In DAWs, there are the familiar names – MOTU DP, Pro Tools, SONAR, Ableton Live, Cubase, Apple Logic. All have functionality to recommend them – hence their longevity. But then, there’s one upstart that continues to win over fans: Reaper. Its developers actually advertise that its upgrades are evolutionary, not revolutionary – which may come as a comfort to pro users easily jangled by radical UI changes.

But evolutionary as it may be, Reaper 4 has some highlights I think could significantly broaden its appeal. The changelog is utterly, terrifyingly long, so let me pull out some of the big points. (See also the preview we ran in December.)

A new, customizable user interface. Various DAWs keep trying this, but Reaper has a nice take: easily drag and float or dock windows and toolbars, then customize navigating them with mouse modifiers. There’s also the ability to make your own layouts.

Multichannel and surround. Multichannel track metering, plus a 3D panning ReaSurround plug-in with “rotations, transformations, and diffusions,” make this a serious offering for people working with multichannel diffusions. (Incidentally, that appears to look nice enough for people doing configurations other than conventional surround, too.)

Improved STEREOPHONIC SOUND. Okay, so you’re not quite ready for this 3D speaker diffusion surround business? There’s still some goodness for you. Track pan improvements give you additional control over stereo width – and you can even set stereo width to envelopes for some serious headphone ear candy. You can also set track pan to one of several modes: “balance, stereo pan (L/R + width), dual pan, and classic (3.x) balance.”

Batch capabilities. New batch conversion and rendering options let you easily send batches to folders and files, and use customizable wildcards for more control. You can also save render presets. Translation: people working on complex projects like games are going to love this. (I wonder if the collaboration with Rock Band developer Harmonix might bear fruit here.)

A Project Bay collects media and effects and lets you organize lists of assets for different projects. The Project Bay also manages comps directly – usually comps, multiple takes, are handled only within tracks; seeing them in project management is an interesting new idea. These things you really have to try out in practice over some big projects, but I’m encouraged by the addition.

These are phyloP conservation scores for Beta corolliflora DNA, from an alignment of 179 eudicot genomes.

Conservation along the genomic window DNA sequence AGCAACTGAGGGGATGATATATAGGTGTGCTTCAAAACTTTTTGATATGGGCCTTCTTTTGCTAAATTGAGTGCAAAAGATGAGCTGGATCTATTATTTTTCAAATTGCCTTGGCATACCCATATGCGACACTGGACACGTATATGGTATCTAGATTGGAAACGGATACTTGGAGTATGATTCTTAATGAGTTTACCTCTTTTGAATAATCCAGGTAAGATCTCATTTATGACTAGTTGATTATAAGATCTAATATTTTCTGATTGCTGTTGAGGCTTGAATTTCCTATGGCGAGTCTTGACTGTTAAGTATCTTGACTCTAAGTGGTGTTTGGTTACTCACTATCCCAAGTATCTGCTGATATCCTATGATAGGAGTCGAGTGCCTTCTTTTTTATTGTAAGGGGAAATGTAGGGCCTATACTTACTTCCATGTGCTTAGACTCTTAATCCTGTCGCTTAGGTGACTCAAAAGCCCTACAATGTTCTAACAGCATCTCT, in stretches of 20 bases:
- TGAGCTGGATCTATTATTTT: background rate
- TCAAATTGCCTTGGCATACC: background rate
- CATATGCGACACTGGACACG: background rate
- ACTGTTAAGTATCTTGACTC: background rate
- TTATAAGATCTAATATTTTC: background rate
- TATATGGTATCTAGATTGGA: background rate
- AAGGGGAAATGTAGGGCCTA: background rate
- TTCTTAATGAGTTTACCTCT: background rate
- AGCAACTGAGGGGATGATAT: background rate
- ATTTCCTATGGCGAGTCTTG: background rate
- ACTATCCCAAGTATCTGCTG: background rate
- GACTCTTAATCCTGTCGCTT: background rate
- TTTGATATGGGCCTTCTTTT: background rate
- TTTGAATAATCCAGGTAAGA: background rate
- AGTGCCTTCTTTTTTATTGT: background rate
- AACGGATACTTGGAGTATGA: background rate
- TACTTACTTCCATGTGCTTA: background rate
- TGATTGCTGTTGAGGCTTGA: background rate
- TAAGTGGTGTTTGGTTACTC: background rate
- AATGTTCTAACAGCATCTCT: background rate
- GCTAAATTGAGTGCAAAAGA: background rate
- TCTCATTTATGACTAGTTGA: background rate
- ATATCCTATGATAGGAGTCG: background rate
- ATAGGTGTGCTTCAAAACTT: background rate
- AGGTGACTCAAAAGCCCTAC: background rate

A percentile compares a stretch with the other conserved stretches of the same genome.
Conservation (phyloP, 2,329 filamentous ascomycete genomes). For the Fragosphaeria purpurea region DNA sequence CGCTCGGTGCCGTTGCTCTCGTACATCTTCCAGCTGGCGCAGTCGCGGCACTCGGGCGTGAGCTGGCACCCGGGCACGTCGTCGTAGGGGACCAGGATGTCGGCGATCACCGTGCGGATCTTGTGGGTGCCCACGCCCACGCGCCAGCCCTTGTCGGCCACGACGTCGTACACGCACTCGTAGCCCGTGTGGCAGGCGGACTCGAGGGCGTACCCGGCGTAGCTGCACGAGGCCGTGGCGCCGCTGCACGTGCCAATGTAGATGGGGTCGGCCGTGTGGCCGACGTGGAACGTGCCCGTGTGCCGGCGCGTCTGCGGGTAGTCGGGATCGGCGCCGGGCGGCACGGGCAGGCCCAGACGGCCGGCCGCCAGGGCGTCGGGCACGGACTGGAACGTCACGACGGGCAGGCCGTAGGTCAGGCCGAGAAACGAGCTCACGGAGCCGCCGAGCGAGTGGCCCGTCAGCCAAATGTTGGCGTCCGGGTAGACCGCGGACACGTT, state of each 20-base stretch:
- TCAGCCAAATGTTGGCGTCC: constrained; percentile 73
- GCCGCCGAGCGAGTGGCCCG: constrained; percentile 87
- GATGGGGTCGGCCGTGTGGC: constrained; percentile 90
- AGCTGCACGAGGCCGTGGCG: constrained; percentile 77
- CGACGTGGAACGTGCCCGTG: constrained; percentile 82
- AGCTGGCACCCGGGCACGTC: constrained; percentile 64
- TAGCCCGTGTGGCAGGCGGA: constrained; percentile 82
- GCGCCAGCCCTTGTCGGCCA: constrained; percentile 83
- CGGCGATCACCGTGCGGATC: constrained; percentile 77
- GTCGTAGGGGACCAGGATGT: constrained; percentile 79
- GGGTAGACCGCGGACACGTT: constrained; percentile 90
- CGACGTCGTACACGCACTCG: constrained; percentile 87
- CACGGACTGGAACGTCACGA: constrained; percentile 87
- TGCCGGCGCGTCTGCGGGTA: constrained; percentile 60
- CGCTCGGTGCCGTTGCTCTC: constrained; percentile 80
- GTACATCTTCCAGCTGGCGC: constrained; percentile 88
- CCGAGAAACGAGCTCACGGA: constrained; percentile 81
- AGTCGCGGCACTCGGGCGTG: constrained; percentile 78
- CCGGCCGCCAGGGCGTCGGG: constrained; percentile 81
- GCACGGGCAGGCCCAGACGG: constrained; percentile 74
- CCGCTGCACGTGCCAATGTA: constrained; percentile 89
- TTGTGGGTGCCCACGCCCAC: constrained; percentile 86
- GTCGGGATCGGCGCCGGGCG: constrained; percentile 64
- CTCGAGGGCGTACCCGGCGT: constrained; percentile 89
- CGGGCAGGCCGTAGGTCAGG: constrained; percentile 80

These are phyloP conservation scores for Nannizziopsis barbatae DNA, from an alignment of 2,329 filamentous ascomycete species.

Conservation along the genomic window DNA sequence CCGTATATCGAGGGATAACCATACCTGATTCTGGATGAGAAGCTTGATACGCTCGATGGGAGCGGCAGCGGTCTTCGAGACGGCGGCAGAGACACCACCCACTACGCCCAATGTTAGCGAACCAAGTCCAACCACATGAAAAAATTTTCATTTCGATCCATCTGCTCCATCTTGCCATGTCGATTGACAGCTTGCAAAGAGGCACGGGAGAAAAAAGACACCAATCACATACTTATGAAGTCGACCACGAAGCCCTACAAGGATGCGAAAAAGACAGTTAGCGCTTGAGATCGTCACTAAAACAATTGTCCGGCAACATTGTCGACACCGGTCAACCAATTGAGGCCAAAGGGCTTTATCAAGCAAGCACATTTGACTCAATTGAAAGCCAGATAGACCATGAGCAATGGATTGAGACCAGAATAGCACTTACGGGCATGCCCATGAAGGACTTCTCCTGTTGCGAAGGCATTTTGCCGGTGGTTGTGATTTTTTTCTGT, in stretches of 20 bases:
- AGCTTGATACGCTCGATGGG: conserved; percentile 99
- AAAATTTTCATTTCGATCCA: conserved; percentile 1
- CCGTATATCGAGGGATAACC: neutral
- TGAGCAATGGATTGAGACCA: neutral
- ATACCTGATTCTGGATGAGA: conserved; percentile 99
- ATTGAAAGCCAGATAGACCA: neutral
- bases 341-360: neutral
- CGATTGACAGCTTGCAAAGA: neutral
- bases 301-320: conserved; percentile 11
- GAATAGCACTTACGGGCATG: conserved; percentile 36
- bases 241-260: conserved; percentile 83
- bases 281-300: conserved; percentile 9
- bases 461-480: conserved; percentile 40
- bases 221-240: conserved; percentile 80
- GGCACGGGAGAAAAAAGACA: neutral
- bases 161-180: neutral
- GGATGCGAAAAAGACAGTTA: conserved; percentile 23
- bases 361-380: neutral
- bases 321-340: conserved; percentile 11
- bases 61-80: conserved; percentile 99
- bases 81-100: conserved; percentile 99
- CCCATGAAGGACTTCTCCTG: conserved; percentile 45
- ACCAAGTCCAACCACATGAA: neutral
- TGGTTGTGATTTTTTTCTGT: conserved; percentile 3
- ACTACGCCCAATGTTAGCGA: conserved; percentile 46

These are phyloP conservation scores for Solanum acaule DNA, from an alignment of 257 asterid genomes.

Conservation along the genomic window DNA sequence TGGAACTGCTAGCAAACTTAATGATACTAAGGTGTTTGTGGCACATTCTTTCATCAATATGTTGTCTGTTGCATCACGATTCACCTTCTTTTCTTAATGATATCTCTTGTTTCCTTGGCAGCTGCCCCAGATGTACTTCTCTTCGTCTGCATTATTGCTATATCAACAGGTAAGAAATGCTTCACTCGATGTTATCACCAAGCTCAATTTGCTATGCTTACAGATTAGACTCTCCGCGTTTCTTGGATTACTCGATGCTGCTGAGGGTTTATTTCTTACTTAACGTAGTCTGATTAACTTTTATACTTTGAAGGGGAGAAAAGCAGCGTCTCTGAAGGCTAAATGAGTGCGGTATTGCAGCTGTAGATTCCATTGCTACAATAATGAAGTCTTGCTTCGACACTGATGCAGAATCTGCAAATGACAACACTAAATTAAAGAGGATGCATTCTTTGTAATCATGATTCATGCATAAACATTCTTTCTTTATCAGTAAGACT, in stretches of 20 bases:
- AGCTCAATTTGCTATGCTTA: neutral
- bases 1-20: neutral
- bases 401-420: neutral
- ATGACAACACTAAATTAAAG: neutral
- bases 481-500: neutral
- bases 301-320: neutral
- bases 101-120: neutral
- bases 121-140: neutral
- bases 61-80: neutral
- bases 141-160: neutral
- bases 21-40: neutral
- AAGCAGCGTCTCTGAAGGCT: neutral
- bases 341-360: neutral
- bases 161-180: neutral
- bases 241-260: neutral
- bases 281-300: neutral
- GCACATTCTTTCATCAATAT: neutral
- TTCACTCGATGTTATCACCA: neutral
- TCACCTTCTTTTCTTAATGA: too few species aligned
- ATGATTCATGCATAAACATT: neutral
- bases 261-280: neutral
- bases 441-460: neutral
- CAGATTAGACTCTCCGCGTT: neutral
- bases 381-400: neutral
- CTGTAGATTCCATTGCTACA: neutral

MIDI musical manipulation: Interestingly, the project management magic also includes the ability to pool and edit and share MIDI data, which is something I’ve never seen before. I imagine you could develop some elaborate compositional workflow based on this, with patterns you modify all at once for … generative techno? Micro-edited ambient? You figure it out! There are also new MIDI constrain features that let you create MIDI patterns based on chords or scales. For the first time, Reaper is looking like a contender as a tool for imagining new musical ideas with MIDI.

Envelope editing lets you customize envelope segments with the mouse. New pitch shift envelopes let you mangle and modify the pitch of sounds.

Did we mention that Reaper costs as little as US$60 for a non-commercial license, and with that or the $225 license, you get upgrades through Reaper 5.99? Mac + Windows (+ Linux, via WINE).

Check out the full, new feature set:
Reaper 4 Changelog
Version 4.0 discussion at the forums
http://reaper.fm/

Thanks to Jeffrey James and everyone who sent this in!

  • http://s.hryx.net/ Stevie

    Tiny bonus footnote: In addition to OSX/Windows, Reaper is advertised as working on WINE for Linux users (like me). Although I haven't tried version 4 yet, past versions have worked seamlessly under WINE.

  • Peter Kirn

    Eagle-eyed viewers will notice I inserted the WINE keyword. ;) I should actually add that to the body. I've also had really good luck with it. I don't know of any change that should impact this version.

    That said, I'd love to see a native Linux version, as we have with Renoise, for instance.

  • metasymbol

    Heyhi,

    I was the man who spreaded the "word" of WineAsio and Reaper via my old jacklab project. It is gone, but Reaper still there!

    "That said, I’d love to see a native Linux version, as we have with Renoise, for instance."

    Do you speak german?

    http://www.audio4linux.de/forum/viewtopic.php?f=6

    Just follow the link and be happy…

  • http://noisepages.com/members/dmlandrum/ Darren Landrum

    The pitch envelopes are a big deal for me, and will change the way I put a lot of my tracks together. My production style centers around assemblage and (sometimes massive) manipulation of clips. It's funny, because I've been using the v4 betas for sometime, and didn't know until just now that this feature was in there.